Welcome

Welcome to the blog.

Work on Rogue Genius is nearing completion, and the book will be available in early September 2016.  Are you unfamiliar with the book?  Let me give you a brief synopsis:

Rogue Genius looks at George Lucas’ early career and influences, his famous work on Star Wars and Indiana Jones, and his further endeavors as a businessman and innovator.  It assesses his legacy and then investigates the harshest criticisms levied against him.

I grew up during the era of the Star Wars Special Editions and prequels and have always been a bit of a George Lucas apologist.  I wanted a writing project that would allow me to formulate my thoughts on Lucas and his work while challenging me to maintain impartiality.

My hope is that this blog will serve as a companion of sorts to the book while establishing a forum to share my thoughts and opinions on all matters related to Lucas and Star Wars.

I compiled hordes of notes in research for this book, and in the process of editing and condensing, I removed portions that might have been too tangential or redundant. Not every idea was a winner, but many worthy thoughts were left on the cutting-room floor in the name of concision.  Think of this blog as the special features of Rogue Genius.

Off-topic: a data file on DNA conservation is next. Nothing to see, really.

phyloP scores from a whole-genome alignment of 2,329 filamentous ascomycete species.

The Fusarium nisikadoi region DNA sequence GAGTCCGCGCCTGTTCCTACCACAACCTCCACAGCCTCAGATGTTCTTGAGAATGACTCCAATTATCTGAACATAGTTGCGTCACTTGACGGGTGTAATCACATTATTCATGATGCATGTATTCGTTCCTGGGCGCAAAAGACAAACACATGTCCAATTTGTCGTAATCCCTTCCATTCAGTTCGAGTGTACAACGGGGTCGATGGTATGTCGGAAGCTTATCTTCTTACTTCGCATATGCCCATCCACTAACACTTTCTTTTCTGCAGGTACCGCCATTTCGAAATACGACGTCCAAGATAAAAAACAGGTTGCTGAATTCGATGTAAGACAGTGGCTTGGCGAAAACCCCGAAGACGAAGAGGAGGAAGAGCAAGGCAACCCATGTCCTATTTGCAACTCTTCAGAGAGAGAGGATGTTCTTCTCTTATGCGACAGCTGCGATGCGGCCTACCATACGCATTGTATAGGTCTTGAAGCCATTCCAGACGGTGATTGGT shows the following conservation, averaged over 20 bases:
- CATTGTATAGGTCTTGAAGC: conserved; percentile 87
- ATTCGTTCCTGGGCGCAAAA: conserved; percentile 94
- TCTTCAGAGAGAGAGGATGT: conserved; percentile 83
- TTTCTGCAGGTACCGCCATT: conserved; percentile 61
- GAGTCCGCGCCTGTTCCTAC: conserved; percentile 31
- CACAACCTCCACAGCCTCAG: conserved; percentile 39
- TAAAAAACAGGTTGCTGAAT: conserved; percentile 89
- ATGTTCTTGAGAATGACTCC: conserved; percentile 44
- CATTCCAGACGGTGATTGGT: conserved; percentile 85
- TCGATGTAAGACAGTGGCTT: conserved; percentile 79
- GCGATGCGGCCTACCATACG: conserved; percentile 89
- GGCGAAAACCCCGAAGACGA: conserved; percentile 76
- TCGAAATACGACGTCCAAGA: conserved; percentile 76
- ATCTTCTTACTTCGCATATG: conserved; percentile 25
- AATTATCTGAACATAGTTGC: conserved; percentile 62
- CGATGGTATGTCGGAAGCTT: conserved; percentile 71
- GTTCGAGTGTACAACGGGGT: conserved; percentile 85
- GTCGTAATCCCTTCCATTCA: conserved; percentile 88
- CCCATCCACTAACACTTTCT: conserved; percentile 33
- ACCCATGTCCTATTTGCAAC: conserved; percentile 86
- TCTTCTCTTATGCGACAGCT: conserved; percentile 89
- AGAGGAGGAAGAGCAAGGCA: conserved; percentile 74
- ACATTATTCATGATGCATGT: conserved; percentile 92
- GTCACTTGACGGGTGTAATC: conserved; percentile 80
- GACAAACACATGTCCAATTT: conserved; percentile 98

I hope you’ll visit often and check out Rogue Genius when it releases next month.

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Too Many Lightsabers?

One of the more laughable criticisms leveled at George Lucas in the Red Letter Media reviews of the prequels is the alleged over-abundance of lightsabers in the films.  Plinkett clearly spawned this argument from the notion that Lucas ruined the mythical aspects of the original trilogy.  Neither claim holds water.

The prequels had a job to do in providing the Skywalker backstory.  The less-is-more approach to the original films had more to do with technical limitations and storytelling context than any magic Star Wars formula.  The idea that the prequels suffered from too many lightsabers is a canard designed to repackage disappointment with Lucas’ vision.

Though Palpatine and Yoda do not wield lightsabers in the original trilogy, the weapon clearly holds importance to Force users.  Obi-Wan describes it as such in A New Hope, and if the prequels showcased the Jedi at the tail-end of their peak it stands to reason that lightsabers would feature prominently.  Arguing against their prevalence is simply finding another way to say ‘I don’t like Lucas’ vision for the prequels.’